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Old 06-11-18, 12:07 PM
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andycook
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New rider questions

I just started cycling as a way to supplement going to the gym and to enjoy the outdoors. Been riding about a month so far. I'm going about 30 mins/5 miles in the morning before work and twice that on the weekends. I'm riding a Mongoose Maxim, which is a MTB. Before I invest in a new bike I want to see if I stick to it and have an idea of what I like dislike. The rides I take tend to be paved park path or neighborhoods and relatively flat, though I have done short distances on gravel/dirt roads.

There are times when I am riding when I wish there were more gears past the 21st. Is that a function of the bike I have (MTB)?

I have trouble shifting into the 21st gear. Chain makes clicking noise but has trouble catching. Sometimes takes two or three tries. Do I chalk this up to it being an inexpensive bike?

I also can't get the bike much past 15 mph. I pushed really hard and got a brief distance at 18 mph. I assume that is all due to the wide tires, upright riding position, gearing, etc.

I'm trying to figure out using gears. I had a 10 speed when I was a kid. Most of the riding I've been doing has been in the 17-21 gear. I'll get it figured out.

-Andy
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Old 06-11-18, 12:46 PM
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*There are times when I am riding when I wish there were more gears past the 21st. Is that a function of the bike I have (MTB)?*

Mostly that, but also partly due to your short time with the bike and biking in general.

***I have trouble shifting into the 21st gear. Chain makes clicking noise but has trouble catching. Sometimes takes two or three tries. Do I chalk this up to it being an inexpensive bike?***

I wouldn't. Inexpensive or not it should work properly. It needs adjustment. Take it to a bike co-op (not a bike store) and ask for help and also to be taught how to do it yourself in the future)

***I also can't get the bike much past 15 mph. I pushed really hard and got a brief distance at 18 mph. I assume that is all due to the wide tires, upright riding position, gearing, etc.***

Mostly ...

***I'm trying to figure out using gears. I had a 10 speed when I was a kid. Most of the riding I've been doing has been in the 17-21 gear. I'll get it figured out.***

Maybe you will. Maybe you will take some kind of introductory course given by a local co-op and shorten the time it takes to 'figure it out' on your own.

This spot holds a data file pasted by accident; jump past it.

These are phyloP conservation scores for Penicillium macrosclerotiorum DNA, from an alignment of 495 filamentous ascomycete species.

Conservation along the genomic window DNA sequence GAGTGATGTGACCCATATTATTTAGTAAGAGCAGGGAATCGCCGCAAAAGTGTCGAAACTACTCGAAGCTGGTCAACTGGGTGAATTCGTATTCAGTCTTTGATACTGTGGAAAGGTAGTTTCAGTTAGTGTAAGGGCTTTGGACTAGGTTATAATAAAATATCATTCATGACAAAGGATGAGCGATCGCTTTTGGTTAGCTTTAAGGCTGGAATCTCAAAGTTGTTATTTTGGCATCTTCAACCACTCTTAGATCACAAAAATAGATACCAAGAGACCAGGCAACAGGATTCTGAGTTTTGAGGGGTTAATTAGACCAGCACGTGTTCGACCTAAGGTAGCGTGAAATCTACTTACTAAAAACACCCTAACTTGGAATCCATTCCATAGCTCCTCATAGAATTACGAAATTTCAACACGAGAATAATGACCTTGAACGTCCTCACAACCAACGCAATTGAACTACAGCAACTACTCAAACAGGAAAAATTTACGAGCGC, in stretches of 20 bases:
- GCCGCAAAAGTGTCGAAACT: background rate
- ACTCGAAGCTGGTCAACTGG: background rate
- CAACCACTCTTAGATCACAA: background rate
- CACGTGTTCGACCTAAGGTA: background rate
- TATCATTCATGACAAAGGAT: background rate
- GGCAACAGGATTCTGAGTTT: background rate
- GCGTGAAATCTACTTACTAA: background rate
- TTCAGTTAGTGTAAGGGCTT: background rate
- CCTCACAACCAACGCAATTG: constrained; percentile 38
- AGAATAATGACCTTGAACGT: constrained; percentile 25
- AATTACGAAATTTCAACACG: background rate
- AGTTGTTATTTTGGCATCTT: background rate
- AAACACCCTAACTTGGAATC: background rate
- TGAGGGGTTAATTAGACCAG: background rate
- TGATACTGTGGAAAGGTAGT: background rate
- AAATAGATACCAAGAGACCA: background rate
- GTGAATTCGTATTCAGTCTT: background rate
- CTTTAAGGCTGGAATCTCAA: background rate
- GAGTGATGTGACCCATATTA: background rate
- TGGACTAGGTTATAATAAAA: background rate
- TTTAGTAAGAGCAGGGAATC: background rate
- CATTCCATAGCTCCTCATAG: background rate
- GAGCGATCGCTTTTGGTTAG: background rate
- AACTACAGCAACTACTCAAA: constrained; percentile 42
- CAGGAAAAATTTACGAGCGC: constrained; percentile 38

-Andy[/QUOTE]
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Old 06-12-18, 01:32 AM
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I have a 3 x 7 52 tooth ring 12 to 28 cassette i can get 30 mph on it . its an old steel giant basically a mtb or at least a trail bike frame build as a roaf bike with drop bars . you speed will come from pushing hard and being more aero friendly , with a tail wing even faster . start with a cheap 80s road bike sub 300 then try a cx bike or aluminum road bike . everything will be a 👌
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Old 06-12-18, 03:39 AM
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Apart from not getting into top gear I'd say most of what you're experiencing is down to riding a mountain bike. They aren't designed for the sort of terrain you're mostly riding and you'll be able to go a lot faster with something that has higher gears and lower drag tires. When you go for a new bike I'd say one of the most important things to decide is whether you like flat bars or drops. I've been riding drops all my life and my body has definitely adapted - I far prefer them to flat bars - but they aren't for everyone. Once you've decided that you can get a bike more suited to your typical ride. Before long you'll be going further and faster.

I'm guessing that your mountain bike has 3 x 7 gears. A typical road or hybrid bike nowadays has 2 x 11. This means you tend to do most of your gear changing on the rear derailleur and only change the front one when you want to go really fast or climb a big hill. It makes changing gear very much simpler. In fact, from what you describe of your ride, I'm guessing you'll be sticking to just one of those two front ratios for all of your ride.